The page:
Manufacturer Part NumberMAX4024
DescriptionThe MAX4023–MAX4026 family of voltage feedback multiplexer-amplifiers combine low-glitch switching and excellent video specifications with fixed or settable gain
MAX4024 datasheet
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Triple and Quad, 2:1 Video Multiplexer-
Amplifiers with Fixed and Settable Gain
Detailed Description
The MAX4024/MAX4026 combine three and four 2:1
multiplexers, respectively, with a fixed gain of 2 amplifi-
er. The MAX4023/MAX4025 combine three and four 2:1
multiplexers, respectively, with an adjustable gain out-
put amplifier optimized for a closed-loop gain of +1 or
greater. These devices operate from a single-supply
voltage of +4.5V to +11V or from dual supplies of
±2.25V to ±5.5V. The outputs may be placed in a high-
impedance state and the supply current minimized by
forcing the EN pin low. The input multiplexers feature
short 25ns channel-switching times and small 10mV
switching transients. These devices feature voltage-
feedback output amplifiers that achieve up to 363V/µs
slew rates and up to 220MHz -3dB bandwidths. They
also feature excellent differential gain/phase perfor-
The MAX4023–MAX4026 feature an A/B pin, which is
an input pin for selecting either channel A or B. Drive
A/B high to select channel A or drive A/B low to select
channel B. Channel A is automatically selected if A/B is
left unconnected.
Applications Information
Feedback and Gain Resistor Selection
Select the MAX4023/MAX4025 gain-setting feedback
and R
resistors to fit your application. Large resis-
tor values increase voltage noise and interact with the
amplifier’s input and PC board capacitance. This can
generate undesirable poles and zeros, and can
decrease bandwidth or cause oscillations.
Stray capacitance at the FB pin produces peaking in
the frequency-response curve. Keep the capacitance
at FB as low as possible by using surface-mount resis-
tors and by avoiding the use of a ground plane beneath
or beside these resistors and the FB pin. Some capaci-
tance is unavoidable. If necessary, its effects can be
neutralized by adjusting R
. Use 1% resistors to main-
tain gain accuracy.
Low-Power Shutdown Mode
All parts feature a low-power shutdown mode that is
activated by driving the EN input low. Placing the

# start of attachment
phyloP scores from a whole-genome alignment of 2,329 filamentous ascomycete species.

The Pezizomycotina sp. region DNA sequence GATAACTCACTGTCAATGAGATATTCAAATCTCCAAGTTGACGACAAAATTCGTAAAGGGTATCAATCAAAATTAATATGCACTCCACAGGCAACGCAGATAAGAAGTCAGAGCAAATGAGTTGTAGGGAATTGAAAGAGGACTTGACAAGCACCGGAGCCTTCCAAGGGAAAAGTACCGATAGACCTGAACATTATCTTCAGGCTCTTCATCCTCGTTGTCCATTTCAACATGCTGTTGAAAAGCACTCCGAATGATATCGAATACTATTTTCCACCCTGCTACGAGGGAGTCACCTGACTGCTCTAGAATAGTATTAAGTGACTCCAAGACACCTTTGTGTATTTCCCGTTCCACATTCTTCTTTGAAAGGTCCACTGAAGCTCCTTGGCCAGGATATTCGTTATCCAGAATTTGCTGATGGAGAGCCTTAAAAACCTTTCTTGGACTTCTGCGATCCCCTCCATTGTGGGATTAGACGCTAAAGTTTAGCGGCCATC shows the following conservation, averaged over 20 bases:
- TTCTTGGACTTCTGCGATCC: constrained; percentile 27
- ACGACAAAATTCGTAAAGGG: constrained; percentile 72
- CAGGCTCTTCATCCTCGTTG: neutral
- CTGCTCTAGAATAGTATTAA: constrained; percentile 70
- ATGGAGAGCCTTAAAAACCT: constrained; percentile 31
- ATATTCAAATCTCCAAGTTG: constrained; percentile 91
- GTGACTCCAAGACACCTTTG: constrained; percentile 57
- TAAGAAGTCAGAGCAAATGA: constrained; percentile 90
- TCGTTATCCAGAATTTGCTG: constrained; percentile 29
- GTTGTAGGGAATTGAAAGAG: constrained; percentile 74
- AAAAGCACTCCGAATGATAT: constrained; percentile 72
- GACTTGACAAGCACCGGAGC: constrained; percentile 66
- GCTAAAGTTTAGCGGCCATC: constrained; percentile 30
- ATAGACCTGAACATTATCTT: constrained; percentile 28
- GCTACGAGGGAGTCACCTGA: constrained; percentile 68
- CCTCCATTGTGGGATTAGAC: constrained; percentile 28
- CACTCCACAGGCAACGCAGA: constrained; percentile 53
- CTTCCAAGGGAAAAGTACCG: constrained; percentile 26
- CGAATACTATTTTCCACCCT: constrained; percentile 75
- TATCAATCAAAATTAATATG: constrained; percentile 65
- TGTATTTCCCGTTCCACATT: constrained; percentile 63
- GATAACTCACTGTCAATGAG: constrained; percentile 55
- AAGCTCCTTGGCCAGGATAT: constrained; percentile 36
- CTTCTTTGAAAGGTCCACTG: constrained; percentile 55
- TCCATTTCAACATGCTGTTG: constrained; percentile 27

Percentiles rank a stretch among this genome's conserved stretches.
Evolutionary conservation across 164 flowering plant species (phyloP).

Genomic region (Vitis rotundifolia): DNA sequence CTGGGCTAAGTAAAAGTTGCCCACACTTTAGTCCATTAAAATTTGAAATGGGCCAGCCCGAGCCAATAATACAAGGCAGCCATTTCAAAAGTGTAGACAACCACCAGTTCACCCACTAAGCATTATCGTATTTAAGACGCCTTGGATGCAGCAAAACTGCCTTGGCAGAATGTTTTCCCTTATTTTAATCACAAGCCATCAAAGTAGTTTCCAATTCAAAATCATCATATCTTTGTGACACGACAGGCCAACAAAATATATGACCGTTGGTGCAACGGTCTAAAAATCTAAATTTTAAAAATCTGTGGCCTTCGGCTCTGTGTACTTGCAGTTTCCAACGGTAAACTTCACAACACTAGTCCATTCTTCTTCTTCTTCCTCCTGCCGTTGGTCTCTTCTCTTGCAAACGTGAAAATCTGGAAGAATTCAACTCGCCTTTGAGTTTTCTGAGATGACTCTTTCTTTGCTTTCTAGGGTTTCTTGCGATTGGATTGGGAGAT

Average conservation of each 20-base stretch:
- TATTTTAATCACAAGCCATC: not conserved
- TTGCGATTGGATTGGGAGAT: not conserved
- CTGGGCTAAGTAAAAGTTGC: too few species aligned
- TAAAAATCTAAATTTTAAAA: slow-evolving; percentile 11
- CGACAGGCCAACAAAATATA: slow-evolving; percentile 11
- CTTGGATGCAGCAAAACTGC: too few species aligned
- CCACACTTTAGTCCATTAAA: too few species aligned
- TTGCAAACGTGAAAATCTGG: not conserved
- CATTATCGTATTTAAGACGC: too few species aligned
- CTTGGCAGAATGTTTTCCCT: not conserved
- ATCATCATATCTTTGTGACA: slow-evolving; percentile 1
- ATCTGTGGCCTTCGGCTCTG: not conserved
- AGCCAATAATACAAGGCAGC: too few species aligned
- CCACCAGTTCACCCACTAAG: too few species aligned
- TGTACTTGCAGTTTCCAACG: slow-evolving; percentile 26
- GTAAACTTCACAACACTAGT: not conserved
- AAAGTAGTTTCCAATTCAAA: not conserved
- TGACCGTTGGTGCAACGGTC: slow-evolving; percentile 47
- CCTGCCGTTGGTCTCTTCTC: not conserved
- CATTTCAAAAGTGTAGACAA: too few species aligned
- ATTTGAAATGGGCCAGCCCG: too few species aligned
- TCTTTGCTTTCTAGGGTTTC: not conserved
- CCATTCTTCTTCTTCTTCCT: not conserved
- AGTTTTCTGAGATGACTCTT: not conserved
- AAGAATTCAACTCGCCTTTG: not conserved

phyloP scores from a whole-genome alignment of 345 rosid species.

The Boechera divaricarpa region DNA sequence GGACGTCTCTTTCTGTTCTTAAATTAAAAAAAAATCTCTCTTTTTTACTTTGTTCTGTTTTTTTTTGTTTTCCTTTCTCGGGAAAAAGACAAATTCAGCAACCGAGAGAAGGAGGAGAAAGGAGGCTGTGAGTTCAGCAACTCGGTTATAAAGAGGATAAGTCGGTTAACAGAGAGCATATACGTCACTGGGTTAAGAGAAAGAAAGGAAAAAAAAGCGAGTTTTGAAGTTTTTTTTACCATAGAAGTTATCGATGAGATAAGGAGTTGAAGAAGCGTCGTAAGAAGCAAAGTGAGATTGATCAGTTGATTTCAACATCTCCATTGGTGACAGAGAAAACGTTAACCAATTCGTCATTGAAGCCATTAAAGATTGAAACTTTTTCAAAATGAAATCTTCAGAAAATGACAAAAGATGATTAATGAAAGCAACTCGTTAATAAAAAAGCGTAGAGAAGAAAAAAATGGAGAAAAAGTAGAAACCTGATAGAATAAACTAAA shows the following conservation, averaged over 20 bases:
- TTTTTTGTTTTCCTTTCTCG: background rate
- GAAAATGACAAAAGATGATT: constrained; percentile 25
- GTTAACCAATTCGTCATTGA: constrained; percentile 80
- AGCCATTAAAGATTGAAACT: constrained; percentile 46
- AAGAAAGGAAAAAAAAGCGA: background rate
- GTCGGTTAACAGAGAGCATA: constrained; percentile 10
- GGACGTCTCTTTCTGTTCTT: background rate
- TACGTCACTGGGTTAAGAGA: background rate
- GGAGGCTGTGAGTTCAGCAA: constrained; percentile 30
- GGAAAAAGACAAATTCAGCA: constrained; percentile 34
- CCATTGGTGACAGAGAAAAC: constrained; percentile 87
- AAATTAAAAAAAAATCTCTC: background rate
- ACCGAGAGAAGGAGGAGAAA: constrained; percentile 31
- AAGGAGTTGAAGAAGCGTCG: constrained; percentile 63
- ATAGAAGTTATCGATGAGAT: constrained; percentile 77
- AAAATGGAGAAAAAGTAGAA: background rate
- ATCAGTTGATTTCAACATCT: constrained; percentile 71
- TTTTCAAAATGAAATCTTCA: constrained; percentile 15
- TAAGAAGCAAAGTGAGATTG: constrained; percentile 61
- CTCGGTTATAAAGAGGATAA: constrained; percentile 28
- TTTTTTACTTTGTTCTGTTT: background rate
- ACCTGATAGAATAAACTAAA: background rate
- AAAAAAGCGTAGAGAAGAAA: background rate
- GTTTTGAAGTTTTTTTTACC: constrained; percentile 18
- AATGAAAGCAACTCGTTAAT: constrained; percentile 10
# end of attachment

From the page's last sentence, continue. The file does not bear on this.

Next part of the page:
amplifier in shutdown mode reduces the quiescent sup-
ply current to below 4mA and places the output into a
high-impedance state, typically 75kΩ (MAX4023/
MAX4025). Multiple devices may be paralleled to con-
struct larger switch matrices by connecting the outputs
of several devices together and disabling all but one of
the paralleled amplifiers’ outputs.
For MAX4023/MAX4025 application circuits operating
with a closed-loop gain of +1 or greater, consider the
external-feedback network impedance of all devices
used in the mux application when calculating the total
load on the output amplifier of the active device. The
MAX4024/MAX4026 have a fixed gain of +2 that is
internally set with two 500Ω thin-film resistors. The
impedance of the internal feedback resistors must be
taken into account when operating multiple MAX4024/
MAX4026s in large multiplexer applications.
For normal operation, drive EN high. Note that the
MAX4023–MAX4026 have internal pullup circuitry on
EN, so if left unconnected, it is automatically pulled up
to V
Layout and Power-Supply Bypassing
The MAX4023–MAX4026 have high bandwidths and
consequently require careful board layout, including
the possible use of constant-impedance microstrip or
stripline techniques.
To realize the full AC performance of these high-speed
amplifiers, pay careful attention to power-supply
bypassing and board layout. The PC board should
have at least two layers: a signal and power layer on
one side, and a large, low-impedance ground plane on
the other side. The ground plane should be as free of
voids as possible, with one exception: The feedback
(FB) should have as low a capacitance to ground as
possible. Whether or not a constant-impedance board
is used, it is best to observe the following guidelines
when designing the board:
1) Do not use wire-wrapped boards or breadboards.
2) Do not use IC sockets; they increase parasitic
capacitance and inductance.
3) Keep signal lines as short and straight as possible.
Do not make 90° turns; round all corners.
4) Observe high-frequency bypassing techniques to
maintain the amplifier’s accuracy and stability.
5) Use surface-mount components. They generally
have shorter bodies and lower parasitic reactance,
yielding better high-frequency performance than
through-hole components.
The bypass capacitors should include a 0.1µF ceramic
surface-mount capacitor between each supply pin and
the ground plane, located as close to the package as
possible. Optionally, place a 10µF tantalum capacitor
at the power-supply’s point of entry to the PC board to
ensure the integrity of incoming supplies. The power-
supply traces should lead directly from the tantalum
capacitor to the V
and V
pins. To minimize para-